Bank of Canada abandons its current core CPI measure

The Bank of Canada will develop three new core inflation measures as it aims to meet its 2% inflation goal.

The headline from today's mandate announcement was that no change would be made to the 2% target but what is going to change is how 2% is measured.

The current BOC core is called CPIX and it excludes fruit, vegetables, gasoline, fuel oil, natural gas, mortgage interest, intercity transportation and tobacco products.

"In recent years, the usefulness of CPIX inflation as an operational guide to policy has deteriorated," the BOC writes.

They note volatility in energy prices and counter-cyclical moves in things like auto prices.

"Since monetary policy primarily acts on inflation through its effect on demand, measures of core inflation that move with the output gap and are largely insensitive to transitory sector-specific developments would be more effective as operational guides to policy," the BOC writes.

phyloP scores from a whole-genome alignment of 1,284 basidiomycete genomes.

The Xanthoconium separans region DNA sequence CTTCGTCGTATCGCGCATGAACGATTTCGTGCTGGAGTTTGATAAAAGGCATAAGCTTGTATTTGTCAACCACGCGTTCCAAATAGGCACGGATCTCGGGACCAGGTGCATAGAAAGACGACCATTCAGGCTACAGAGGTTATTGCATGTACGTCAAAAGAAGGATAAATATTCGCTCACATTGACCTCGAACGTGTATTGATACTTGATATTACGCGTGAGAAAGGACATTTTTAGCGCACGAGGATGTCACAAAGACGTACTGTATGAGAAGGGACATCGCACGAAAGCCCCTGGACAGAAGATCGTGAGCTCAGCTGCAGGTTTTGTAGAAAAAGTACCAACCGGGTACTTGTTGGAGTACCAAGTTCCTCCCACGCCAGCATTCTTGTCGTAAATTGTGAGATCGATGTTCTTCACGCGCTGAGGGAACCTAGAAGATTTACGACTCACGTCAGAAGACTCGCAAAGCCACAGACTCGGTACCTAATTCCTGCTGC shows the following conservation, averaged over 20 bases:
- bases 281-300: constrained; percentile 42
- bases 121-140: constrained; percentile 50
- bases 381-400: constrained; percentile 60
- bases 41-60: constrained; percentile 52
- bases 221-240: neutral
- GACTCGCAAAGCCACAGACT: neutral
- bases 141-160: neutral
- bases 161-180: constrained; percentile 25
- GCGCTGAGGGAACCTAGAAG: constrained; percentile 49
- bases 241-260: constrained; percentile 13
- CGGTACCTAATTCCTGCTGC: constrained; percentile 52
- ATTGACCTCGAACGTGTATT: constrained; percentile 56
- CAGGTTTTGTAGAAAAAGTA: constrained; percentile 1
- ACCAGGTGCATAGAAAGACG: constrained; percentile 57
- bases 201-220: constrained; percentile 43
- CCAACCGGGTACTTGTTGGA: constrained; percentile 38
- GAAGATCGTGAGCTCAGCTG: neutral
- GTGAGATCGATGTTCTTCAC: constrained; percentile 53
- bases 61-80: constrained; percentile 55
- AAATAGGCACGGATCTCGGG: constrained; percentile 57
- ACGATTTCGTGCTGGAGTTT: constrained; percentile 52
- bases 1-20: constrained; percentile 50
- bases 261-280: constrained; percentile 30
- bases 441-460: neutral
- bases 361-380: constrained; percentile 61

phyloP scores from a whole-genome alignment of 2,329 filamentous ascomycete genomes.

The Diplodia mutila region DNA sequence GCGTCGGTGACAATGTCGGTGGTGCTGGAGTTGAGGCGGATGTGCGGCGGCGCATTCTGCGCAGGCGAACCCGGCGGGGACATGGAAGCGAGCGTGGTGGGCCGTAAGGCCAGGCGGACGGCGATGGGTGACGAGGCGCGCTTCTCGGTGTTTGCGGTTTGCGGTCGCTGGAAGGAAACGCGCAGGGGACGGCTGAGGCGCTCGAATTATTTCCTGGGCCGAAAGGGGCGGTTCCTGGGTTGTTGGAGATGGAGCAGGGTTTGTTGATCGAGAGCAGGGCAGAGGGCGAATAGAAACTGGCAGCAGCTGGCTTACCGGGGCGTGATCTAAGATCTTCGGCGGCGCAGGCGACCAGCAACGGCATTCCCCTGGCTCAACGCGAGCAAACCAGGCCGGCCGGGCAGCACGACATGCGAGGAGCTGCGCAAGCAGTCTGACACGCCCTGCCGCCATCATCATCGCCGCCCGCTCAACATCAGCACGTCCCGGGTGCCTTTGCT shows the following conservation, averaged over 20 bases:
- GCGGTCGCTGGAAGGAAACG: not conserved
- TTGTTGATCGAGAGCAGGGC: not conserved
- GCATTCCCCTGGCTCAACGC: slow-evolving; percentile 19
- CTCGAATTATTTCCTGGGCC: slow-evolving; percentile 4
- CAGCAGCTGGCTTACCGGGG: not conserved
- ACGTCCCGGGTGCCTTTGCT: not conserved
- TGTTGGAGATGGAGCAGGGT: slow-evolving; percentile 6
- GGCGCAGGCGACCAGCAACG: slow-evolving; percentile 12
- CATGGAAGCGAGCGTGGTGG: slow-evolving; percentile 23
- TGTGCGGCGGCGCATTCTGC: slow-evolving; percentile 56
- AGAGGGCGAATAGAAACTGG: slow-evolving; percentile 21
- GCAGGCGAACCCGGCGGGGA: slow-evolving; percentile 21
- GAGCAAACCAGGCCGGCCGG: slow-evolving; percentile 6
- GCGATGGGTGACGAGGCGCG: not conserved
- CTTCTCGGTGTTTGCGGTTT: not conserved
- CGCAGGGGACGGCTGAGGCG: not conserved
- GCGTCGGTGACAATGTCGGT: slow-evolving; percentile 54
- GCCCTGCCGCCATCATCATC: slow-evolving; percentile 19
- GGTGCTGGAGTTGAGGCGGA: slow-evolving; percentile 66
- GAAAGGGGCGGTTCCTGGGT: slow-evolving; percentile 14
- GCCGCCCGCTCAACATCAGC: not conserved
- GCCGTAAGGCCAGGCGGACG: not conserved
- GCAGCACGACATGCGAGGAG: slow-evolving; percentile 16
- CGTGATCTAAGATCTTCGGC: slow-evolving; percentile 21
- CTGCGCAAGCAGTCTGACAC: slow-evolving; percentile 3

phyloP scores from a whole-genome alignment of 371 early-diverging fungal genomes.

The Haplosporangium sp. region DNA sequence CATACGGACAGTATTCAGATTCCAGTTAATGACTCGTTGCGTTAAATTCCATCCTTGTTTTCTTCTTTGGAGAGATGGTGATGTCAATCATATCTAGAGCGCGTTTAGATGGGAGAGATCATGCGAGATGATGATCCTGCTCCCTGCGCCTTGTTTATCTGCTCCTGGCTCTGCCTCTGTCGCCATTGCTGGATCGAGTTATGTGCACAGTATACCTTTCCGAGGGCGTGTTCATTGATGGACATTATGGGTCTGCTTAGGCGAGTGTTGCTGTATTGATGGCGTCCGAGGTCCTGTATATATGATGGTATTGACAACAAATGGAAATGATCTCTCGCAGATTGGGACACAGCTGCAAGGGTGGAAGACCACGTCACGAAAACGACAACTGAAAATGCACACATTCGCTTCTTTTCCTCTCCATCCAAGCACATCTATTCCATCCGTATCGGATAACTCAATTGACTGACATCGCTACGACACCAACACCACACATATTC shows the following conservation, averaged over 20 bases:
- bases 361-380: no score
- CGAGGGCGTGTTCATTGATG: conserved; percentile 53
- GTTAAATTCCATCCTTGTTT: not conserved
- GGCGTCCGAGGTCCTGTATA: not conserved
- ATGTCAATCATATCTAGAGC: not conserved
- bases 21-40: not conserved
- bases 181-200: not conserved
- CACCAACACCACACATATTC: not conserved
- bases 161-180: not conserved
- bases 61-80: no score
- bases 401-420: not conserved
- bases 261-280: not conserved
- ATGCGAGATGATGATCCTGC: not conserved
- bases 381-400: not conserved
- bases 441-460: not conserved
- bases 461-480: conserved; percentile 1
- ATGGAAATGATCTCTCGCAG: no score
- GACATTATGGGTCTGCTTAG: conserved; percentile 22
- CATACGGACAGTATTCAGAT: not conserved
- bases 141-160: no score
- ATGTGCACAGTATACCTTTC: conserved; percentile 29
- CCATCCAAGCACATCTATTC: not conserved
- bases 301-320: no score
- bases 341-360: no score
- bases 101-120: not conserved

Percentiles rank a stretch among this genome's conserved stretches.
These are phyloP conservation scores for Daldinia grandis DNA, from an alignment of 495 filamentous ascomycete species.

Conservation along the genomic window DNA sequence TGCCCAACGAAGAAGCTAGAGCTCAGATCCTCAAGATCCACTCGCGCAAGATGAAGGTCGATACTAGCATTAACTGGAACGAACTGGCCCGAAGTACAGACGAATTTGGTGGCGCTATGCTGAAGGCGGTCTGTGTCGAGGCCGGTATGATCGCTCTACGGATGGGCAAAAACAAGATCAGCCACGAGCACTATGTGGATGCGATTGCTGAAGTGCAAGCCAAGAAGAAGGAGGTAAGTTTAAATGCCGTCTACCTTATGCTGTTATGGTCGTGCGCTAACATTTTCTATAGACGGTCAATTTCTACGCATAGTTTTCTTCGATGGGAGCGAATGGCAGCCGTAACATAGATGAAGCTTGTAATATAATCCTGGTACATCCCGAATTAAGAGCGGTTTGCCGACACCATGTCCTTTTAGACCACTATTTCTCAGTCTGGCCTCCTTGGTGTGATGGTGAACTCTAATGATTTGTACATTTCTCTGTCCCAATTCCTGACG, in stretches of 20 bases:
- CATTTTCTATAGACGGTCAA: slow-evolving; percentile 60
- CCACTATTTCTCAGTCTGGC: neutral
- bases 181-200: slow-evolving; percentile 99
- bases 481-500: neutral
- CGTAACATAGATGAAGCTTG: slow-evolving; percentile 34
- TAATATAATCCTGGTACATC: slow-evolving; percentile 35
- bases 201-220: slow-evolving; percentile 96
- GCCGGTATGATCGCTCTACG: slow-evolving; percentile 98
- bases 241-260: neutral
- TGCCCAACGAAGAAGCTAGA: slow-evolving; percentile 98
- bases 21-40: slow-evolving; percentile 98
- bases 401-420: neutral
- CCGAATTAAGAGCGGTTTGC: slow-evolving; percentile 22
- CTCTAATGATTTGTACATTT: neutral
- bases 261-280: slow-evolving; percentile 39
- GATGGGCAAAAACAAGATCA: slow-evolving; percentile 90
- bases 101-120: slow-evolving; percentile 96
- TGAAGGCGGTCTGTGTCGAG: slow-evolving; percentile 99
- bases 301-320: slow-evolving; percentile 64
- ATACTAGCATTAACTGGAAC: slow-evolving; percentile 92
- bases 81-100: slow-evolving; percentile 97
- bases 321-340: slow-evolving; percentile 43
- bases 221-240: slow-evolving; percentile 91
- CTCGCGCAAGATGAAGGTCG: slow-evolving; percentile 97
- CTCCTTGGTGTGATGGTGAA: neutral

That's an impressive leap. The problem is that consumers are paying for all types of inflation, not just the demand-based ones.

In any case, the BOC evaluated different inflation measures and decided on three new ones.

Here are the BOC explanations of the three new categories:

CPI-trim (trimmed mean) is a measure of core inflation that excludes CPI components whose rates of change in a given month are located in the tails of the distribution of price changes.

CPI-median (weighted median) is a measure of core inflation corresponding to the price change located at the 50th percentile (in terms of CPI basket weights) of the distribution of price changes in a given month.

CPI-common (common component) is a measure of core inflation that tracks common price changes across categories in the CPI basket.

Note that all three are beginning to roll over, especially CPI-common, which seems to be the one the BOC likes best because it says it follows the output gap and is best on persistence.

Those recent declines may be part of the reason the BOC has shifted towards cutting rates.